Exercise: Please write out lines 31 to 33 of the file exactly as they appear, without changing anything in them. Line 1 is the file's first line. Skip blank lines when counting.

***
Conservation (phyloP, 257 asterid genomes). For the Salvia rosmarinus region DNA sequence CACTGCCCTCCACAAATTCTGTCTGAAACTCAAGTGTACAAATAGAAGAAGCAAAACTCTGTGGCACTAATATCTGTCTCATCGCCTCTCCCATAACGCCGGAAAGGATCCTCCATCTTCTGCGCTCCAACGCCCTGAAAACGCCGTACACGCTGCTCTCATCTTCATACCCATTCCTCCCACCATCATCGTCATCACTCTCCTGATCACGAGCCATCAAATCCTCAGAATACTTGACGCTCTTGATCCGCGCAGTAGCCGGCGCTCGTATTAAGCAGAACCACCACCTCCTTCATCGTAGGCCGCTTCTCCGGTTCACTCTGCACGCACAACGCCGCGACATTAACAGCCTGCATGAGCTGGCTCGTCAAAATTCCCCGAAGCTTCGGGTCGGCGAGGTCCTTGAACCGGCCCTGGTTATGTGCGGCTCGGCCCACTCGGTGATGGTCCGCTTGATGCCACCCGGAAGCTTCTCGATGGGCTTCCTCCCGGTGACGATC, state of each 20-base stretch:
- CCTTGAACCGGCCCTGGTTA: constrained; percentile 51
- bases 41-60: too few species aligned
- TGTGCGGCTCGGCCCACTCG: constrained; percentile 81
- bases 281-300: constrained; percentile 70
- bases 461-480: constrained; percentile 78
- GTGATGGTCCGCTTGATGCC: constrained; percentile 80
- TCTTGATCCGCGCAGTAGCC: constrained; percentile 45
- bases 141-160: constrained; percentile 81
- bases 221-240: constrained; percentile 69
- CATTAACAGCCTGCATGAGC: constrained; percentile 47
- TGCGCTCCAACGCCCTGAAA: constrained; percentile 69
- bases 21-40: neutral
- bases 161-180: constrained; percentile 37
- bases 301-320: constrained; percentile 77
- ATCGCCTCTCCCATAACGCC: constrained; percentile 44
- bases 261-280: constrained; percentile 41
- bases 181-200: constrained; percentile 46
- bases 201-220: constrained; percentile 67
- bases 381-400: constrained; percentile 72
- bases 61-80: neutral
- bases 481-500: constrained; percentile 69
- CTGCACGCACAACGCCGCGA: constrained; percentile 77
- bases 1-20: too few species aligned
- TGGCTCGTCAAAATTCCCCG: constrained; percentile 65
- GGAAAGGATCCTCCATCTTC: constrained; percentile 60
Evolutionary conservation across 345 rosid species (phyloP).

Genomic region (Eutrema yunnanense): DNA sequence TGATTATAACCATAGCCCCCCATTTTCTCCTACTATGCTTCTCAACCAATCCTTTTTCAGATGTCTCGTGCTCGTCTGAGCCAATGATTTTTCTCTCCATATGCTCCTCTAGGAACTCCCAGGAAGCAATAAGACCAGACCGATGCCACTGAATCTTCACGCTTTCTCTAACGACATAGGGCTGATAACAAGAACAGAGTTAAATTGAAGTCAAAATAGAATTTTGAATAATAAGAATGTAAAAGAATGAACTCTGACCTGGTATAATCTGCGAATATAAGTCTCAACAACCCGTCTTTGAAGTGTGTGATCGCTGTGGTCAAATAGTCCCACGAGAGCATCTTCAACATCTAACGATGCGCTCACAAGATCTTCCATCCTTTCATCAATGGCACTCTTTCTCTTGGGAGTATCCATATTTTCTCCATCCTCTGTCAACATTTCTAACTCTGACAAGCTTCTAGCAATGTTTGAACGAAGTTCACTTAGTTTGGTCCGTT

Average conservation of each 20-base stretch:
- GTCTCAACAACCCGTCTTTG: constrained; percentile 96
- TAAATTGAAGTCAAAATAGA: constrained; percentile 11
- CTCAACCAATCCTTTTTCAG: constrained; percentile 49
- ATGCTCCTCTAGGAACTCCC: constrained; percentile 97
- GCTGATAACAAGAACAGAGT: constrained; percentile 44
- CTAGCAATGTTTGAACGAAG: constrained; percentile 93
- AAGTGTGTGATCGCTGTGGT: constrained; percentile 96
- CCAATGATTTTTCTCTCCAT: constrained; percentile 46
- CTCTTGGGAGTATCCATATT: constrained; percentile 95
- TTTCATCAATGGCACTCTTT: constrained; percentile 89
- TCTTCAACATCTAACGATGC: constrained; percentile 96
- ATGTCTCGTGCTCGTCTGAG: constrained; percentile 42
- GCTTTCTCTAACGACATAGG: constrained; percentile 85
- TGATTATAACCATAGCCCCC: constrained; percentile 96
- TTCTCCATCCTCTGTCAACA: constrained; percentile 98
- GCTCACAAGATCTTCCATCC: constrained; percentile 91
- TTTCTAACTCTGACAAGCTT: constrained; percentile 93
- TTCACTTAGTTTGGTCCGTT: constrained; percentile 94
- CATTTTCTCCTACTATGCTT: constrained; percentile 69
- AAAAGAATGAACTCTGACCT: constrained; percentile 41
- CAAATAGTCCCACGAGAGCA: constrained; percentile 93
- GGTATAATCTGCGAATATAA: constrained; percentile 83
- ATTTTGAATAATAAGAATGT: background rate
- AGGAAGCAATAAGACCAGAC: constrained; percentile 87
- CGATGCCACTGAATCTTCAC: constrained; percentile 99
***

- TAAATTGAAGTCAAAATAGA: constrained; percentile 11
- CTCAACCAATCCTTTTTCAG: constrained; percentile 49
- ATGCTCCTCTAGGAACTCCC: constrained; percentile 97